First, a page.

I am an injury lawyer in Virginia who specializes in railroad accidents and works with the national plaintiff’s bar group, the AAJ, as their railroad law section chair, so I follow these kinds of metro train disasters closely. The city officials for the District of Columbia, the federal officials at the NTSB, and the officials from Metrorail have been relatively measured in saying who did what wrong to cause one Metro train with six cars to crash into and jump over the back of another on Monday, June 22, 2009. However, you can just hear the implication that this young woman who was unfortunate enough to be behind the controls and was killed on the rear-ending train was as fault. The media immediately pointed out that she was relatively new to the job of operating the Metro trains. They talked about the fact that it was a clear day, and a straight set of tracks, not in a dark subway tunnel, so that she should have been able to see what was in front of her. They pointed out that even if the train is being run in automatic, which it apparently was, that she had an emergency brake button which she can push to avoid a collision.
Sometimes a train wreck is in fact the conductor’s, engineer’s or train operator’s fault as apparently it may have been in the case in the Los Angeles Metro Link disaster a year ago. In that situation, it turned out that there really was a distraction, namely, using a cell phone that caused the person responsible for the passengers’ safety to “be asleep at the switch.” But sometimes it’s not the case that the worker in charge is a cause or a main cause of multiple people being dead or injured in the train wreck. Sometimes, the implication that it was one particular worker’s fault may be used to get the who organization off the hook for systemic problems that they knew about and failed to do anything to properly respond to.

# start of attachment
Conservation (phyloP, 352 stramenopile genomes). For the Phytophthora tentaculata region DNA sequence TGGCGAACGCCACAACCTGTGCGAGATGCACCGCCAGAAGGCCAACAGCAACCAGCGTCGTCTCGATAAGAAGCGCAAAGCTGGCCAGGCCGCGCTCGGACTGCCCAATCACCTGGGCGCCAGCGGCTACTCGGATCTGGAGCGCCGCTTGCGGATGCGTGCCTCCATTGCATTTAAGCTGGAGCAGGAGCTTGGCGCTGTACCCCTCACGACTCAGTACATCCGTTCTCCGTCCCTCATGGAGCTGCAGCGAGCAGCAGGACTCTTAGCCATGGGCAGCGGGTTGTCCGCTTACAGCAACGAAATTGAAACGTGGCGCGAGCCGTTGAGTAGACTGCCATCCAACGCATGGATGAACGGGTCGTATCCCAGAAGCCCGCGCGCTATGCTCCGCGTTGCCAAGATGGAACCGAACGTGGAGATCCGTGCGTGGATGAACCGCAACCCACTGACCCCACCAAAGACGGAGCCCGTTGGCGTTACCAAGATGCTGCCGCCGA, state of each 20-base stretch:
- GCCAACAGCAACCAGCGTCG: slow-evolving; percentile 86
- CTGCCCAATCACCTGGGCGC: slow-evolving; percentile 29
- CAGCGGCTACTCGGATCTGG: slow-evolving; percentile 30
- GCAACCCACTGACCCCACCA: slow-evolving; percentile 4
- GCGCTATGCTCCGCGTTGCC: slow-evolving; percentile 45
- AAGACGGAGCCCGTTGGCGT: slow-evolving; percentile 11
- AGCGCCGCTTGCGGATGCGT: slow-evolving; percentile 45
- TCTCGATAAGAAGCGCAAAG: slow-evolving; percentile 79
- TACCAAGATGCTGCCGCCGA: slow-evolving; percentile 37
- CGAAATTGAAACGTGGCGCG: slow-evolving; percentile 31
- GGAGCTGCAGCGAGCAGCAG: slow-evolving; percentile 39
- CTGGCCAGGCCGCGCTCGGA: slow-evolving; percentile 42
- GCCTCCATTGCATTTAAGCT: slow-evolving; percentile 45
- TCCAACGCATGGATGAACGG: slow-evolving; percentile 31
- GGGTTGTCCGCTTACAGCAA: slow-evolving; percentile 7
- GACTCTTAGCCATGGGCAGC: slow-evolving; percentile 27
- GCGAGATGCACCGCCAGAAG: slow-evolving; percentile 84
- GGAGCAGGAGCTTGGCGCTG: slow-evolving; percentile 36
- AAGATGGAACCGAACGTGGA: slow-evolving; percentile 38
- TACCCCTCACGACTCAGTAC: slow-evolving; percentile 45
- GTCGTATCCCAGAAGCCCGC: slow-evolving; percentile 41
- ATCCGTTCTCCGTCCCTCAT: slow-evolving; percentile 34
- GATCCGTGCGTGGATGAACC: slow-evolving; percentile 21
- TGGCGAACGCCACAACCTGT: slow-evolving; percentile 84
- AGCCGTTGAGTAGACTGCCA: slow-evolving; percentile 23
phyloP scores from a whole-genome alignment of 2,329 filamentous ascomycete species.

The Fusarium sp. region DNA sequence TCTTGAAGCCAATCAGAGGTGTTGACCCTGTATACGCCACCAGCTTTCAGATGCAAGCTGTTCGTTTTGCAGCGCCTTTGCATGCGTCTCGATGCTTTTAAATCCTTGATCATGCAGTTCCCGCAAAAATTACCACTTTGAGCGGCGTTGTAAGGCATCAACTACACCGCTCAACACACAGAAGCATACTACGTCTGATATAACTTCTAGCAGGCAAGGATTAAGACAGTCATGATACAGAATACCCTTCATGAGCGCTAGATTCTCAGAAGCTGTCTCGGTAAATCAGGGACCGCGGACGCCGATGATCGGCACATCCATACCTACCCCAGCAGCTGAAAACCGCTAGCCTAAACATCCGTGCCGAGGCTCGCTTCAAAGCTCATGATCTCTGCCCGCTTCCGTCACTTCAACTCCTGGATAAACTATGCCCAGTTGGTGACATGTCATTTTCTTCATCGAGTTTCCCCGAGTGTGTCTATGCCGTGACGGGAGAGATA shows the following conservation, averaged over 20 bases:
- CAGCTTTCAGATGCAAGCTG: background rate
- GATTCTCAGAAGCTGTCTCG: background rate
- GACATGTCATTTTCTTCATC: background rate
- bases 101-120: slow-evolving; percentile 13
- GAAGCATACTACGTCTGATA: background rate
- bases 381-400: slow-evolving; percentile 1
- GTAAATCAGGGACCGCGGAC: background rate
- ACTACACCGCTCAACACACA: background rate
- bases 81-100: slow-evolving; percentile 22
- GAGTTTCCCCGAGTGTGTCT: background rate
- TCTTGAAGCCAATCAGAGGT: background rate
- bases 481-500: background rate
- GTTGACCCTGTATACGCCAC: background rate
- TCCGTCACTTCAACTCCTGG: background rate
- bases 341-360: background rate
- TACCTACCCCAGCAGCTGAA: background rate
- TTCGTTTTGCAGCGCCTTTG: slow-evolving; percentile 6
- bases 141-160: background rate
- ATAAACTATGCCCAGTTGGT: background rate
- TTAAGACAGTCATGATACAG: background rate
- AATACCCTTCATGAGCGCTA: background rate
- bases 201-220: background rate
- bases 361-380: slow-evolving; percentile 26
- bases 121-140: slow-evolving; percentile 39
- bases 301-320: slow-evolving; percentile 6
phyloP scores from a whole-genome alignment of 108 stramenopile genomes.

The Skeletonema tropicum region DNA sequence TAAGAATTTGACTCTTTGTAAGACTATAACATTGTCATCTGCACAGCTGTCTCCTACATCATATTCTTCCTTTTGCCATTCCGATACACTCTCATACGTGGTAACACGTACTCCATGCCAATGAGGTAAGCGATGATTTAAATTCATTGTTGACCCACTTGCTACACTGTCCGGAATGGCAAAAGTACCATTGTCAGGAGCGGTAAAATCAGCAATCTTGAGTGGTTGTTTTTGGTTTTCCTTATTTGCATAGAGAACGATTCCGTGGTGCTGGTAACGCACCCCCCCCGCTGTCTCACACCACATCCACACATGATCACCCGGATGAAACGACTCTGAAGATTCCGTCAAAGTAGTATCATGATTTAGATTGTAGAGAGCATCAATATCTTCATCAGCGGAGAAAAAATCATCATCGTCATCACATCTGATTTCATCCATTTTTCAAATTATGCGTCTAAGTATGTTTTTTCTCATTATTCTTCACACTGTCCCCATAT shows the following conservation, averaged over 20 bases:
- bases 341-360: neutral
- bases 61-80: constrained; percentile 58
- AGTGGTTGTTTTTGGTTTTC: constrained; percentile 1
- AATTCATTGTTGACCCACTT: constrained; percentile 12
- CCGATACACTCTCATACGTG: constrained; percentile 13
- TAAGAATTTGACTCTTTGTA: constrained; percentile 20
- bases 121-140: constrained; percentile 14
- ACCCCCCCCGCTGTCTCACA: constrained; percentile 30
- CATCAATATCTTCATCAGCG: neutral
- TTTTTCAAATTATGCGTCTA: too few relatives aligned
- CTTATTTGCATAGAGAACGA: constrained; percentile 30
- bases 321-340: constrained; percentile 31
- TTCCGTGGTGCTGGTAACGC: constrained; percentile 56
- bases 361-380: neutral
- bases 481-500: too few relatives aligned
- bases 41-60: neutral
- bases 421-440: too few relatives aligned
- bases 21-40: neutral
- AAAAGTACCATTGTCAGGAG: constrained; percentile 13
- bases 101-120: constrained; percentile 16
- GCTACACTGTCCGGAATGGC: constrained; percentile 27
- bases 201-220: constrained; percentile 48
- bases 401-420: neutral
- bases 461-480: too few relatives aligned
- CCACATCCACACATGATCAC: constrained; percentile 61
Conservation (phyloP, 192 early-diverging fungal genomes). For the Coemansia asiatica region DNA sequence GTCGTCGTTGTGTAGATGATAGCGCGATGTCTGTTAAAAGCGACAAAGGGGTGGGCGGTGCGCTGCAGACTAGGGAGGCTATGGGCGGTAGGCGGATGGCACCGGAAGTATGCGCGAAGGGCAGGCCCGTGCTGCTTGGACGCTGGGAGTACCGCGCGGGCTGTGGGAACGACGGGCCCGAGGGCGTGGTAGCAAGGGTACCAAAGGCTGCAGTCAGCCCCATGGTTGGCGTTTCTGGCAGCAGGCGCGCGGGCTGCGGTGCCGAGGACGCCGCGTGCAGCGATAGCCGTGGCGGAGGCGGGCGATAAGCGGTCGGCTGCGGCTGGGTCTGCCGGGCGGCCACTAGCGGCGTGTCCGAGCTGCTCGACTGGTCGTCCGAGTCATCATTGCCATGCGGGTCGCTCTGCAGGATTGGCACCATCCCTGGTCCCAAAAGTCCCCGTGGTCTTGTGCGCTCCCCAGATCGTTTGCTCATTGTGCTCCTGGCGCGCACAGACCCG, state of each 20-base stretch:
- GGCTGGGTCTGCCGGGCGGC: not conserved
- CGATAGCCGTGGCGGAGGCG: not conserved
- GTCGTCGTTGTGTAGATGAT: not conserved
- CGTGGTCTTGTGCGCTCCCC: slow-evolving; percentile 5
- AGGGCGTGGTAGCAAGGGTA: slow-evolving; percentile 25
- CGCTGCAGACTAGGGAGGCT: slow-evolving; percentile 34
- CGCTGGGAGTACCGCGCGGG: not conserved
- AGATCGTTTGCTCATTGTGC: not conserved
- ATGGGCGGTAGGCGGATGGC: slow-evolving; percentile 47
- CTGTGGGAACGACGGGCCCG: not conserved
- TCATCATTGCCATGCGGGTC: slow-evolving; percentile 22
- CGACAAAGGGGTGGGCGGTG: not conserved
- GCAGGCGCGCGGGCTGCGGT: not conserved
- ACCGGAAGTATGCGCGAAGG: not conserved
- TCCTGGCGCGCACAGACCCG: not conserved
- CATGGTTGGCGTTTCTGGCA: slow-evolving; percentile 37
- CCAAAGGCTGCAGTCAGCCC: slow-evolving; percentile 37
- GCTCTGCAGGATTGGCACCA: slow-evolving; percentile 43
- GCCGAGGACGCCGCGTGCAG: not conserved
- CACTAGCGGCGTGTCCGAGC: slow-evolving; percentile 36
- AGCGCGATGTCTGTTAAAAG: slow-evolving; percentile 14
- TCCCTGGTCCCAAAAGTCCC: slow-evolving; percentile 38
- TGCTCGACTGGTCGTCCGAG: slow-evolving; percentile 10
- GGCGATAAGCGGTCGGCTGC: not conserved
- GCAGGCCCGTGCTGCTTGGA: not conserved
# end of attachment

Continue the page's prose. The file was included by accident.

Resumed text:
For example, some of the information coming out in the days after this D.C. Metro two-train accident are as follows:
1. It appears that the “mushroom” button used to stop the train had been activated by the operator;
2. This old Series 1000 train may not have been properly maintenanced before the disaster;
3. The older train was not even supposed to be used as NTSB and other agencies had told the Washington Metropolitan Area Transit Authority (WMATA) that these train cars were obsolete and not reasonably safe;
4. Even the older trains were supposed to have some kind of computer, automatic emergency braking to prevent trains from getting too close to one another and just this kind of collision which evidently failed; and
5. Other aspects of the train were potentially unsafe and might lead to more people dying or getting severely hurt, including the crashworthiness features of the older subway cars.
If some of these systematic factors turn out to be the main cause, then the administrators of the system are the ones who made bad choices that caused nine people to die, rather than anything that the poor employee did or didn’t do on the date of this fatal wreck.
About the Editors: Shapiro, Cooper, Lewis & Appleton personal My injury lawfirm (VA-NC law offices ) edits the injury law blogs Virginia Beach Injuryboard, Norfolk Injuryboard, as well as the Northeast North Carolina Injuryboard as a pro bono service to consumers. Lawyers licensed in: VA, NC, SC, WV, DC, KY, who handle car, truck, railroad, and medical negligence cases and more.